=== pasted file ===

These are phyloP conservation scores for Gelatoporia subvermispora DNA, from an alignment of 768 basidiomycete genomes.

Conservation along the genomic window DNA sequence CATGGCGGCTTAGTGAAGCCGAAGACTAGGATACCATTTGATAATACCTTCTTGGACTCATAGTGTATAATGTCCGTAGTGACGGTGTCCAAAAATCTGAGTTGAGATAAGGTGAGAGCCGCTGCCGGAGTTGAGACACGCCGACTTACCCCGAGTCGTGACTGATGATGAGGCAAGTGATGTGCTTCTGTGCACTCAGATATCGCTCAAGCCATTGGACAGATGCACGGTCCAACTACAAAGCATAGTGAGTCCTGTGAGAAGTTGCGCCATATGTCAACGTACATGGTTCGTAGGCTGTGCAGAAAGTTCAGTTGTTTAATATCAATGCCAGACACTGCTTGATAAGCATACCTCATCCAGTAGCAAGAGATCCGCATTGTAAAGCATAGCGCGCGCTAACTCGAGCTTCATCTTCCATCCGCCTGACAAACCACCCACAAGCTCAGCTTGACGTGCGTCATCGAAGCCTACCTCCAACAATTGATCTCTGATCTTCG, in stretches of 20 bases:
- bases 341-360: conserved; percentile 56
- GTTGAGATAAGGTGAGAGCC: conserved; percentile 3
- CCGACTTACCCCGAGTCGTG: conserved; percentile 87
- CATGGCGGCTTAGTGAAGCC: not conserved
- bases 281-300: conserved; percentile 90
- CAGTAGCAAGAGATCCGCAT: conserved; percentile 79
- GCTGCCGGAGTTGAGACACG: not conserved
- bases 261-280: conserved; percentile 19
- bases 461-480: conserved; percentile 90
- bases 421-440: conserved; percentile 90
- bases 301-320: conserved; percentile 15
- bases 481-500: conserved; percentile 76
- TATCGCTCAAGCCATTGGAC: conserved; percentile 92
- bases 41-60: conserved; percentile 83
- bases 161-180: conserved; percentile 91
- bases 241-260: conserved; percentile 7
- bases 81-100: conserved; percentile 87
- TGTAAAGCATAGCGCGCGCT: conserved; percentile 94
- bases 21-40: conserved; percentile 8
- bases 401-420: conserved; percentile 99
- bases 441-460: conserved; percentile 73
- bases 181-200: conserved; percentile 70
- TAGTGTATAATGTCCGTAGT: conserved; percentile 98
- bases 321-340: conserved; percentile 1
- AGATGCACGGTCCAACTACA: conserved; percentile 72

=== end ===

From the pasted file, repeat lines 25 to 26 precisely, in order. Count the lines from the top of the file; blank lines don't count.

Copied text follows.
- TAGTGTATAATGTCCGTAGT: conserved; percentile 98
- bases 321-340: conserved; percentile 1